The Buzz

BuzzChatter Wednesday: Ol’ Harry might not like the idea of a Truman Union Station

Good morning.

“I can picture him grimacing at hearing such a proposal, just a really pronounced grimace.” — Lee’s Summit historian Dennis Giangreco on how President Harry Truman would react to the idea, proposed by Missouri Sen. Claire McCaskill, that Washington’s Union Station be renamed after him. (link via

Giangreco is co-author, with his wife, Kathryn Moore, of “Dear Harry: Truman’s Mailroom 1945-1953: The Truman Administration Through Correspondence with Everyday Americans. Giangreco quotes Truman as once saying he hoped that roads, bridges or buildings would never be named after him.

“What he revealed in the course of violating important laws included violations of the United States Constitution that were way more serious than the crimes that he committed.” — former Vice President Al Gore on Tuesday when asked whether Edward Snowden was a traitor or a hero.

Gore, who put some distance between himself and other top Democrats on this issue, concluded that Snowden provided an important public service. Few Democrats have gone so far as to defend Snowden.

“An American tragedy that must be fixed.” — Kansas Congresswoman Lynn Jenkins, a Republican, on the House’s unanimous vote Tuesday to allow veterans to receive private-sector care if they’ve been forced wait more than 30 days for a doctor’s appointment.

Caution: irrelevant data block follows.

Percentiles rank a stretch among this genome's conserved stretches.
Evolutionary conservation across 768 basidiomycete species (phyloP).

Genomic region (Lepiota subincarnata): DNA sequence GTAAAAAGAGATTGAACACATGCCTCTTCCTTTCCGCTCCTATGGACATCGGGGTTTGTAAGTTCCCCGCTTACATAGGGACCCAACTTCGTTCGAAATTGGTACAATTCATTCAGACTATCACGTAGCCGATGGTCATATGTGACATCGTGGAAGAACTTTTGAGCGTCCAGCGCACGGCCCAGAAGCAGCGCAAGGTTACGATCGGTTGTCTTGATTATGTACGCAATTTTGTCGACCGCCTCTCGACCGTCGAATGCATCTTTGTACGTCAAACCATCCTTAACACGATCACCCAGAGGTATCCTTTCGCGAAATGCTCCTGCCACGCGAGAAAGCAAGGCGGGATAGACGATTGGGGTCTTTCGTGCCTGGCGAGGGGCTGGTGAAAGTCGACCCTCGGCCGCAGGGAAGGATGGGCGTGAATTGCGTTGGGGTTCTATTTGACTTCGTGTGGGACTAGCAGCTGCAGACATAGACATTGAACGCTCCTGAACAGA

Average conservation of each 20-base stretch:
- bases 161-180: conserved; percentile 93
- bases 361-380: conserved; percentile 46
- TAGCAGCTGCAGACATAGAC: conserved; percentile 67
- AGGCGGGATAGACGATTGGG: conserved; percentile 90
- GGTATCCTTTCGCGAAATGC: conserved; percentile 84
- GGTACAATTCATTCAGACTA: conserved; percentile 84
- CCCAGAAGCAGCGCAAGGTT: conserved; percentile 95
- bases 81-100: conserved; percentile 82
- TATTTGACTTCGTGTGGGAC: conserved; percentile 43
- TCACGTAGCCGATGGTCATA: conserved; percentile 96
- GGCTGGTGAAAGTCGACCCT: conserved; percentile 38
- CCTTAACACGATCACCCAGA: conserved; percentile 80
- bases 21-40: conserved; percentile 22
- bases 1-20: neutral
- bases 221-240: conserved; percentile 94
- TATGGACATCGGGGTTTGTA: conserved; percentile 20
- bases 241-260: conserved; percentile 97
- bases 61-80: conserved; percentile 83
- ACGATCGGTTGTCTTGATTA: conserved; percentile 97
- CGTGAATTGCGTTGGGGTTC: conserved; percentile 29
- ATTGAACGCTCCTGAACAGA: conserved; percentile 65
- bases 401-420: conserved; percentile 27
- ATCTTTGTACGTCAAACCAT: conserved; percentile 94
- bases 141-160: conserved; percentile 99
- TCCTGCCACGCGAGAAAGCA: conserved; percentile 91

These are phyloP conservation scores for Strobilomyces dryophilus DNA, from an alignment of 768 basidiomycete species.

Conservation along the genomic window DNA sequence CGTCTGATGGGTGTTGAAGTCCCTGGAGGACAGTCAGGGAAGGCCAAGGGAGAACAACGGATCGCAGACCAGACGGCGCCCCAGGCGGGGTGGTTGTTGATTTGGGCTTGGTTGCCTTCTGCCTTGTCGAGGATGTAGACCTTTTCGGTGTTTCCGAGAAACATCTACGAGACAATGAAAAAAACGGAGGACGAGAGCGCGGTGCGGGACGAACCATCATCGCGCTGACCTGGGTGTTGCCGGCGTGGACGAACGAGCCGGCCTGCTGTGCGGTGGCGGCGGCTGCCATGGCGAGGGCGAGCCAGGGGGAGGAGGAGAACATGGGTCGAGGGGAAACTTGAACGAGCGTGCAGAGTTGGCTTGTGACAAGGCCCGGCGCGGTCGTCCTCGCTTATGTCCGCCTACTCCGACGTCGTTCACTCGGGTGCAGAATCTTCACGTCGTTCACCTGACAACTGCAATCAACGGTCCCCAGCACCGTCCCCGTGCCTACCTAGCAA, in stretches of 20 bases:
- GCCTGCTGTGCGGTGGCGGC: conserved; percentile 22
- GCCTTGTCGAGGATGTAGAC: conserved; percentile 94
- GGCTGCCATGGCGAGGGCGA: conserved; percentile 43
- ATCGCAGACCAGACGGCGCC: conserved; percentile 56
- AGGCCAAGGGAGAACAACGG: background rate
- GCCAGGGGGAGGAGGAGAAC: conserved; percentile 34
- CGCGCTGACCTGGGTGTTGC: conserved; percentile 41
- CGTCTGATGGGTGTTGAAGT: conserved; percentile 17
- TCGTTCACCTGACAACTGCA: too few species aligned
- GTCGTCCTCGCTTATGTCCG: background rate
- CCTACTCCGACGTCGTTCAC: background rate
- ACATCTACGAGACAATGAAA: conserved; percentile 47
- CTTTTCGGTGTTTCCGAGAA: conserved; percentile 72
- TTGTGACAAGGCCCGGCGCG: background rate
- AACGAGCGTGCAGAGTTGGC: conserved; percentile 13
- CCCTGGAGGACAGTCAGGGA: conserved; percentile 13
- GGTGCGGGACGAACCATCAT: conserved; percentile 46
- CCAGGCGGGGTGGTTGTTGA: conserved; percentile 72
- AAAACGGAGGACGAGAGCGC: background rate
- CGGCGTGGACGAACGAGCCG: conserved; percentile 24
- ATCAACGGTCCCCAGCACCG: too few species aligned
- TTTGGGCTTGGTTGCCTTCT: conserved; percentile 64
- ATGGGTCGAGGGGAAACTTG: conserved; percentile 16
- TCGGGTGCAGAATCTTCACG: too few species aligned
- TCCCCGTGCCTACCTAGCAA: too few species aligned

How hot is this issue? The measure Jenkins is talking about, the Veterans Access to Care Act, passed 421-0.

“Looks like someone is not tending to the store at the Schodorf campaign and allowed this illegal activity to go on for several weeks.” — Clay Barker, Kansas Republican Party executive director, on allegations that the campaign of Democrat and secretary of state candidate Jean Schodorf solicited political contributions from lobbyists during the legislative session via social media. If true, that would break the law.

The state Ethics Commission met on May 28 and decided the allegations warrant an investigation. Barker was mimicking similar rhetoric that Schodorf leveled Monday against Republican incumbent Kris Kobach.